Texan Colin Edwards won the 2000 World Superbike Championship. Californian Kenny Roberts Jr. won the 500 GP World Championship. The United States, at one time considered the home of the world’s greatest roadracers, has reasserted itself. Is this the beginning of a new era of US dominance of world championship roadracing?
With Kenny Roberts Jr. now at the pinnacle of the sport, at a relatively young age, and so many other Americans displaying the talent to compete for that same top rung (Colin Edwards, Nicky Hayden, younger brother Kurtis Roberts, Ben Bostrom, and Eric Bostrom, to name a few), can an American be denied in the next decade?
There are tremendously talented riders outside the US, but no country currently has anywhere near the depth of talent the US has. Good arguments can be made that either Japan’s Noriyuki Haga or Italy’s Valentino Rossi are the world champions of the near future in this sport, but, it must be said, in the next decade, there is likely to be more world champions from the United States than from anywhere else.
When a relaxed Kenny Roberts Jr. dominated the Motegi round after clinching the championship this year, he erased any doubts he was worthy of the title. Even five-time champion Mick Doohan couldn’t contain himself after that race when he approached Kenny in the pits and said Kenny’s ride was “Perfect, friggin perfect.”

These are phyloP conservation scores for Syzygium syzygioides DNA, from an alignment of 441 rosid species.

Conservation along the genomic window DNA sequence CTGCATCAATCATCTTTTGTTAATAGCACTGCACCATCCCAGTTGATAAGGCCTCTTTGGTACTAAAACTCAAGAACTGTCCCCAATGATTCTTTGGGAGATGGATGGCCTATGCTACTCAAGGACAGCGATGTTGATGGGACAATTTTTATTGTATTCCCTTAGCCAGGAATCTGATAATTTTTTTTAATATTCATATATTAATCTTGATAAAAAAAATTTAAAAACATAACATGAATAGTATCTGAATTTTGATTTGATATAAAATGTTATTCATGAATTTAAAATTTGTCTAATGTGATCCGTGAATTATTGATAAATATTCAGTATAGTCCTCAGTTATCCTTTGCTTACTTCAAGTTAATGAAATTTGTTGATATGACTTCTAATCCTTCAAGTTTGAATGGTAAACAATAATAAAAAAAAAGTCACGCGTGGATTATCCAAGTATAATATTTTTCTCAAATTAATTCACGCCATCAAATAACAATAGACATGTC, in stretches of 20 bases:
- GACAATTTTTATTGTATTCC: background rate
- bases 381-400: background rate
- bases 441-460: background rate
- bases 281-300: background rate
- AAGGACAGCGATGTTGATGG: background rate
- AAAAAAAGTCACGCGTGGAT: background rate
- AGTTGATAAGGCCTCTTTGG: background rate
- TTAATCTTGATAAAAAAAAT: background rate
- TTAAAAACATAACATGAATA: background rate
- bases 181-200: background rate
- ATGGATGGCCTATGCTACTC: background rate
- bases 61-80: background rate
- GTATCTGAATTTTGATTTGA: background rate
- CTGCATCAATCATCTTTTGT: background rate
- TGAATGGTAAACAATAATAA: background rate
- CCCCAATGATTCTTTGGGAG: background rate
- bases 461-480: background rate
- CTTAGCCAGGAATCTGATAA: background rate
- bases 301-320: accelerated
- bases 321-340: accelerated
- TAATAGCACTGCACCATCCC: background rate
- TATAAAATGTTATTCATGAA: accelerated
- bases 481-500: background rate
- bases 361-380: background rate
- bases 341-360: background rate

Kenny is a good bet to win again next year, but the fastest Roberts is arguably his younger brother Kurtis. Kurtis, now entering his first year on a Superbike in the United States, has been quicker in practice than either of his Honda teammates, Miguel DuHamel or Nicky Hayden. Kurtis and Hayden are headed straight for GPs as soon as they finish honing their skills in the US. Nicky Hayden could be there, on a Honda, at the start of the four-stroke rule change in 2002. Kurtis will be close on his heels.
If the World Superbike Championship is truly relegated to second-tier status, expect Colin Edwards and the Bostrom brothers to join the GP circus in the near future as well. This would result in the most talented group of American riders ever assembled in the GP top-level class (from 2002 onward, do we call it the 500 class? – the four strokes will be 990cc).